Flood warning system, LNG terminal under scanner
ISLAMABAD: Members of the Senate Standing Committee on Climate Change urged the government to release the funds required for the Pakistan Meteorological Department (PMD) to upgrade and install early warning systems (EWS) in the country.
The Senate Standing Committee on Climate Change met on Tuesday with Senator Mir Muhammad Yousaf Badini in the chair.
The committee continued discussions on the issue raised by Senator Taj Haider on his behalf and on behalf of Sherry Rehman and Senator Karim Ahmed Khawaja regarding the claimed construction of an LNG Terminal on Bundal Island near Karachi.
The committee was largely in the favour of a proposal that Pakistan Meteorological Department (PMD) office should be brought under the umbrella of the Climate Change Ministry.
Rehman expressed reservations that the LNG terminal would threaten the ecology of Korangi Creek, adding that development activities should be carried out in an environment-friendly and sustainable manner.
Haider said the Gawadar LNG terminal must be connected with the Iran-Pakistan gas pipeline and suggested that the country should purchased gas from all exporters in the Persian Gulf region instead of relying only on Iran and Saudi Arabia. He suggested considering the scope for an undersea gas line from Oman to Pakistan.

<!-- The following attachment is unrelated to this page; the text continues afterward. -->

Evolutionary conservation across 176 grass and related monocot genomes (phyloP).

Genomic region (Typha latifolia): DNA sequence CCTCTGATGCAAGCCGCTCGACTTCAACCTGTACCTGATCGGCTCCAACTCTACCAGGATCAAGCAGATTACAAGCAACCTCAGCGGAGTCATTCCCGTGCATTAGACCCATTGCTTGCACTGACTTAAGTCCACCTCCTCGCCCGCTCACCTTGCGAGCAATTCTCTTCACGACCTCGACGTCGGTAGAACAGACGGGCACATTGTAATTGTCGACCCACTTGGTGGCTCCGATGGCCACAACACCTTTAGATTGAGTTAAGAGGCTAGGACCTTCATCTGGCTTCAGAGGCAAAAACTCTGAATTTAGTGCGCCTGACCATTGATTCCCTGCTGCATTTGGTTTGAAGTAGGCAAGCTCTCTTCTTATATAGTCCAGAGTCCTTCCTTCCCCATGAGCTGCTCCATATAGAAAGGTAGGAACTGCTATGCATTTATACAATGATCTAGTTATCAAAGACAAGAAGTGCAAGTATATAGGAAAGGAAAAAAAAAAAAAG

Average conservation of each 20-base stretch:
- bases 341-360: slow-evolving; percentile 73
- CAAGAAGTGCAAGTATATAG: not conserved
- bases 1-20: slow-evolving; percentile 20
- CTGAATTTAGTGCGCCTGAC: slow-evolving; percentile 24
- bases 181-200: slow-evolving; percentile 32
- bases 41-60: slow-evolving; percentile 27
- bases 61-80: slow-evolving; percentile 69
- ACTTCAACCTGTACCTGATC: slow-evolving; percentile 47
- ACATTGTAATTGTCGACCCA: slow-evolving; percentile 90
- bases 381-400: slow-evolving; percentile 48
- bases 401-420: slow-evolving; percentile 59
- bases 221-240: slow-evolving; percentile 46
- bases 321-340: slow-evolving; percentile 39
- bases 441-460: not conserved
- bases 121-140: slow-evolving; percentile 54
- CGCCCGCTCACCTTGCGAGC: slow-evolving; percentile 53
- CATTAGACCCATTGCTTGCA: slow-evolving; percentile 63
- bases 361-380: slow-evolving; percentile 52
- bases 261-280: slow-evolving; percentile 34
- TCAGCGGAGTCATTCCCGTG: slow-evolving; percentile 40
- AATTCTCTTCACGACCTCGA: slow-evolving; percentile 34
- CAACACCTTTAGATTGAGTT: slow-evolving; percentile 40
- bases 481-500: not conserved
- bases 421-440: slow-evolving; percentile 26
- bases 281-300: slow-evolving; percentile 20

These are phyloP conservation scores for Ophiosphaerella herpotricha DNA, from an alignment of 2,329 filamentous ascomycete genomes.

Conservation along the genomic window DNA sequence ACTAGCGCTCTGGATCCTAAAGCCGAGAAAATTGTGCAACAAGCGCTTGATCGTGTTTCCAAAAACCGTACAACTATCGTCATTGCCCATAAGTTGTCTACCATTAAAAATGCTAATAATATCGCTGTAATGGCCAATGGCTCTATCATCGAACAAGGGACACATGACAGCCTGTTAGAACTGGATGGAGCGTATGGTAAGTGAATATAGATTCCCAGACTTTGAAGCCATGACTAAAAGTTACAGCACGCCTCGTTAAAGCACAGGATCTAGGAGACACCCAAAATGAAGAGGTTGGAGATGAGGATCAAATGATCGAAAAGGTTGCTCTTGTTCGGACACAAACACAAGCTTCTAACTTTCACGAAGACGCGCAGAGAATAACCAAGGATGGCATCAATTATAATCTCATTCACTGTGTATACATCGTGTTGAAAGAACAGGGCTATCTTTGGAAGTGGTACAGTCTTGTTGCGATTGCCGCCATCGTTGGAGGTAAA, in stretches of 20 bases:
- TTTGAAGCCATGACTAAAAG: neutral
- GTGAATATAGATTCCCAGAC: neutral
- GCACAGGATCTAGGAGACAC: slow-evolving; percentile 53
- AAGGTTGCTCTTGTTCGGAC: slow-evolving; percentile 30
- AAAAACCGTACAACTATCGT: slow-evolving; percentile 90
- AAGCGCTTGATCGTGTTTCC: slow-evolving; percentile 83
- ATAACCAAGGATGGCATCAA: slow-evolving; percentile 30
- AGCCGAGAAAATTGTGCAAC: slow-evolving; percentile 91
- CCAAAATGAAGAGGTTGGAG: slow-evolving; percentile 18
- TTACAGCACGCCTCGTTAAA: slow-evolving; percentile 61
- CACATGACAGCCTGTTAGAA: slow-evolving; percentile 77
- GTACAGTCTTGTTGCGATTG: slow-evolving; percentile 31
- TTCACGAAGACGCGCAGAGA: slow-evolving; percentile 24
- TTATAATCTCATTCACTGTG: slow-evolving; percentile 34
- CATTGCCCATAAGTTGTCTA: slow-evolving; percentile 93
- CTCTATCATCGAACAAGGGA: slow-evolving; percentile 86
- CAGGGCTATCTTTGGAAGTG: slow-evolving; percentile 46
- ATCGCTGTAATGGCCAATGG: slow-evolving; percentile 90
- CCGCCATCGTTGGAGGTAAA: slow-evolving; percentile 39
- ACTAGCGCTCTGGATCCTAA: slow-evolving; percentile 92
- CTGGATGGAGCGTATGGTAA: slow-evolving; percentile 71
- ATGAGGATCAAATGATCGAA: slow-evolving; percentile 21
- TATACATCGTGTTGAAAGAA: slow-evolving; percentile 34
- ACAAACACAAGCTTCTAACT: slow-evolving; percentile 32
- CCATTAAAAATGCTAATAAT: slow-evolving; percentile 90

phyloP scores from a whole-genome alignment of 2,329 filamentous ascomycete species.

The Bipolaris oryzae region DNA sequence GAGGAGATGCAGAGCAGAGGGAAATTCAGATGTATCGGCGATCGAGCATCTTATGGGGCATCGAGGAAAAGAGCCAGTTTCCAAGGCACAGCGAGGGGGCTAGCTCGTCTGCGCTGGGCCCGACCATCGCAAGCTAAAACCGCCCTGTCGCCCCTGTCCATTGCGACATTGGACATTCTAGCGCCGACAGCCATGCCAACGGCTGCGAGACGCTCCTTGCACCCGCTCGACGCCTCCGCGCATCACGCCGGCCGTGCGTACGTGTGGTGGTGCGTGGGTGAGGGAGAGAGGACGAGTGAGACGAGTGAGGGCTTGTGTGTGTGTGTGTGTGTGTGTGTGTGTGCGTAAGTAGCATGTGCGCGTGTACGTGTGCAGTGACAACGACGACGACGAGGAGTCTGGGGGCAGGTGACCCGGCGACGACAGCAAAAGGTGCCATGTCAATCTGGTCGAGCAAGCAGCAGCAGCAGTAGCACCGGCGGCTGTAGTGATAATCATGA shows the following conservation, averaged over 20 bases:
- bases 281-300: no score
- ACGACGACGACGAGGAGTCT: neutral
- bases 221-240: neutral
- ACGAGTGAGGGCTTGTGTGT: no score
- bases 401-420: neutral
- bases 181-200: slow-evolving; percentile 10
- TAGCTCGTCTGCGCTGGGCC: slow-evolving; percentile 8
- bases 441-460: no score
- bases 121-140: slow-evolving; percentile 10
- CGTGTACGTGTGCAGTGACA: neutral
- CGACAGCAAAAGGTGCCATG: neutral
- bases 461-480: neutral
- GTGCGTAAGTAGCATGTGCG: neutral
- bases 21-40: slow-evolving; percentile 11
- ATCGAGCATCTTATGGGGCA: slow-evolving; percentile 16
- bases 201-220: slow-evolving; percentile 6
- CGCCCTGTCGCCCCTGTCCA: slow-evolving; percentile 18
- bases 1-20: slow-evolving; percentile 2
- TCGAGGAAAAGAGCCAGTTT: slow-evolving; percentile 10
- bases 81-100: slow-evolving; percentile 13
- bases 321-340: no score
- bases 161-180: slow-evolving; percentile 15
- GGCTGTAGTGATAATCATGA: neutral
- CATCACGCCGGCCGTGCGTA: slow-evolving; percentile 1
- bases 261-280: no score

Rehman said all projects must be launched after consultation with indigenous communities and that they must be given priority in terms of development in the areas.
Climate Change Secretary Abu Ahmed Akif recalled a visit to coastal Sindh when the seawater had turned black due to pollution and local authorities seemed unconcerned with protecting marine life. He said that there was confusion about control of coastal areas, adding that a unified system was needed to control water pollution.
Haider said the Coastal Development Authority was formed to check marine issues in holistic manner. He said Sindh Government had launched a Rs100 billion project to stop polluted water from flowing into the Arabian sea. Under the project, he said two purification plants would be installed to treat 300 million gallons of polluted water before it is released into the sea.
PMD Director General Dr Ghulam Rasul said the gap in early warning technology hampers disaster preparedness.
He said that PMD had sent a proposal of Rs19 billion to the PM, explaining that the funds would pay for 21 radars to be installed around the country as the current system is obsolete.